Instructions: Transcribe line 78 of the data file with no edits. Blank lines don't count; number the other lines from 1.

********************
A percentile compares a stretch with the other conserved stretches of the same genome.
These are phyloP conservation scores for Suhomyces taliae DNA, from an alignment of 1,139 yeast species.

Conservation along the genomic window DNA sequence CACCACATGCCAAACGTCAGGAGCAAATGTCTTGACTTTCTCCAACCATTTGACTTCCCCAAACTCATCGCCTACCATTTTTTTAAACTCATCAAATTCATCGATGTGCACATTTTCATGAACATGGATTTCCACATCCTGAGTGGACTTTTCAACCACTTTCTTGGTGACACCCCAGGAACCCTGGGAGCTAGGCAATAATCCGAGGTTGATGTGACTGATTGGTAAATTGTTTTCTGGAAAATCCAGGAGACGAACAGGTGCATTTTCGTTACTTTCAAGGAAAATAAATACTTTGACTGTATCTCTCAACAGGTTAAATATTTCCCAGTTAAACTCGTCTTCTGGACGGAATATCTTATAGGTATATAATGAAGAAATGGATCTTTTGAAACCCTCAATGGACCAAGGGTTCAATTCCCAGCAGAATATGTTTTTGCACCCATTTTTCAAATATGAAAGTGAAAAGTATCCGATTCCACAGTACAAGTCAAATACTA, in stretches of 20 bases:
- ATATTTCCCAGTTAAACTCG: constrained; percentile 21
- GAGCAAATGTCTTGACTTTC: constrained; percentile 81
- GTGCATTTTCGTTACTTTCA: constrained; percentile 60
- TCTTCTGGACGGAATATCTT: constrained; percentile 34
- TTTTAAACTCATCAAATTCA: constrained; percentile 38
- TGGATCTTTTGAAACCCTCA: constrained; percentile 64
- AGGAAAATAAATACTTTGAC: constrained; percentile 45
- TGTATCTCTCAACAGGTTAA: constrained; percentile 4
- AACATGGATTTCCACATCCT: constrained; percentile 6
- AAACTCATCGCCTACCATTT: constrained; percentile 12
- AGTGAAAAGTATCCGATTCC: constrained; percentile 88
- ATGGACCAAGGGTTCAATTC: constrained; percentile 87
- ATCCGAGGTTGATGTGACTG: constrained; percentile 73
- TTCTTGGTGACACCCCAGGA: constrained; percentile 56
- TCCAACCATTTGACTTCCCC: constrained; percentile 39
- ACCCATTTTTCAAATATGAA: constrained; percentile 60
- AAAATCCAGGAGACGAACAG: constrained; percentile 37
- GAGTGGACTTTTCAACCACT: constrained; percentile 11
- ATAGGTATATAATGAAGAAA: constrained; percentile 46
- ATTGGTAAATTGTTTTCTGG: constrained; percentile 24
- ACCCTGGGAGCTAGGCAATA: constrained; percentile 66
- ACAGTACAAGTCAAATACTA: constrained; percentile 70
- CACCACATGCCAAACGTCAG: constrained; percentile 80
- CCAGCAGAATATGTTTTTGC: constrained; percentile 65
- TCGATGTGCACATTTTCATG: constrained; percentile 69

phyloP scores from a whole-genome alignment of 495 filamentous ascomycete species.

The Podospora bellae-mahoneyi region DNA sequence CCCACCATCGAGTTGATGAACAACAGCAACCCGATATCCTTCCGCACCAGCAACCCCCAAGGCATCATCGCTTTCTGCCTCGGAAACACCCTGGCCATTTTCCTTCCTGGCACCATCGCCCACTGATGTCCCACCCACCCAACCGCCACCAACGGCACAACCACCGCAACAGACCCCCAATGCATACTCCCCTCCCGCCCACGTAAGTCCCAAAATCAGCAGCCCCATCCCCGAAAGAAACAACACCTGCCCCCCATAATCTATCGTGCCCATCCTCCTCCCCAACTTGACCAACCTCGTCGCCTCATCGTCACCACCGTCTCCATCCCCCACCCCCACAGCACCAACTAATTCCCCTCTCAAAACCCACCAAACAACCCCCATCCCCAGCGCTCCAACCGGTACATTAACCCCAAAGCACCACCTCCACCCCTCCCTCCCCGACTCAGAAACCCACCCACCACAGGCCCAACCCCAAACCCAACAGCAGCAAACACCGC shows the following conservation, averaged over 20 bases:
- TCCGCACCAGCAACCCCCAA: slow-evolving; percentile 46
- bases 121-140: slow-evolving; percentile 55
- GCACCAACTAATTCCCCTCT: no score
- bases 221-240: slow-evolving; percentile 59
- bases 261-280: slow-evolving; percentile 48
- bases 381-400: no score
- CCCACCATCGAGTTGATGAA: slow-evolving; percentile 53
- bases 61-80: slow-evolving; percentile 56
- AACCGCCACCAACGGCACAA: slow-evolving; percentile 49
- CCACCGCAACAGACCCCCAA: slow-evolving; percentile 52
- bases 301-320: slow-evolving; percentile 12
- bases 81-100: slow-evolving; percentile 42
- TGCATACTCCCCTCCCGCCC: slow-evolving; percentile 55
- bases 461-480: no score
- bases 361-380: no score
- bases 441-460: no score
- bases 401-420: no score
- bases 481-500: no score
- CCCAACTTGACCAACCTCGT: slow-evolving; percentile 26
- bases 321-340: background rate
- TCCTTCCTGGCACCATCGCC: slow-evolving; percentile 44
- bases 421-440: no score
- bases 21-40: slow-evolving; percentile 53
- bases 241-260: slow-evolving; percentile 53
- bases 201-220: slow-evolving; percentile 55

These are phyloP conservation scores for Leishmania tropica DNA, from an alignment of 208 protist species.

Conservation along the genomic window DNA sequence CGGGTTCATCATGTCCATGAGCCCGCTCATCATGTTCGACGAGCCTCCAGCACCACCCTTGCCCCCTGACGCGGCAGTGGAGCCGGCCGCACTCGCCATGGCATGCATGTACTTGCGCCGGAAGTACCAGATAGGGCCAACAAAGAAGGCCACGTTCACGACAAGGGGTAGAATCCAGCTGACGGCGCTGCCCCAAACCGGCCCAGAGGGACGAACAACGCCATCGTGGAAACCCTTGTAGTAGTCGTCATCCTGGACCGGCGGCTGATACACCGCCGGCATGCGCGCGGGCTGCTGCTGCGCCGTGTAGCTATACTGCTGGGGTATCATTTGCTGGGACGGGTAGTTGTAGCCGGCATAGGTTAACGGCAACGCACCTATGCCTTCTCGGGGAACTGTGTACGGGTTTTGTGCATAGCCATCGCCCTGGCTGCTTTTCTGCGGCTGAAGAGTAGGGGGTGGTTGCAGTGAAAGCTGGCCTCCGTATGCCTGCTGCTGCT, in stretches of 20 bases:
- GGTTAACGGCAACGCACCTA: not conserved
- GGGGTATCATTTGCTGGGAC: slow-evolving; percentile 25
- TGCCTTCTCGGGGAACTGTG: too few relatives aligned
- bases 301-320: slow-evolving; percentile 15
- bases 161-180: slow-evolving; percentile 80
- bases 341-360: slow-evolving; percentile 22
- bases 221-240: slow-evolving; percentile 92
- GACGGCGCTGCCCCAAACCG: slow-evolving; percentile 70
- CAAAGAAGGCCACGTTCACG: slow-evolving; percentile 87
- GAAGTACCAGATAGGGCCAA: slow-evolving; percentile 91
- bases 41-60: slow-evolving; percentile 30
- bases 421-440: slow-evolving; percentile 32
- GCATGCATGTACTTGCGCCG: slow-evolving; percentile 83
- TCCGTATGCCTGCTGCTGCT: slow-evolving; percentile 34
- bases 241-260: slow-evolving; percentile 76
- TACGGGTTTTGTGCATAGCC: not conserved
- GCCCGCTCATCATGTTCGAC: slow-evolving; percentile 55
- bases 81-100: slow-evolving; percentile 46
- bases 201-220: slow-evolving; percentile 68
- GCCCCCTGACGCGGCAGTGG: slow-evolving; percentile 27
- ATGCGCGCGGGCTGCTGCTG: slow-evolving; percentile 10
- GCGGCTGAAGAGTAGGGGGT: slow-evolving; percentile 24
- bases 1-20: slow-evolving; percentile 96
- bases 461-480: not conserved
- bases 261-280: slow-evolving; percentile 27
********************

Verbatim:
- ATGCGCGCGGGCTGCTGCTG: slow-evolving; percentile 10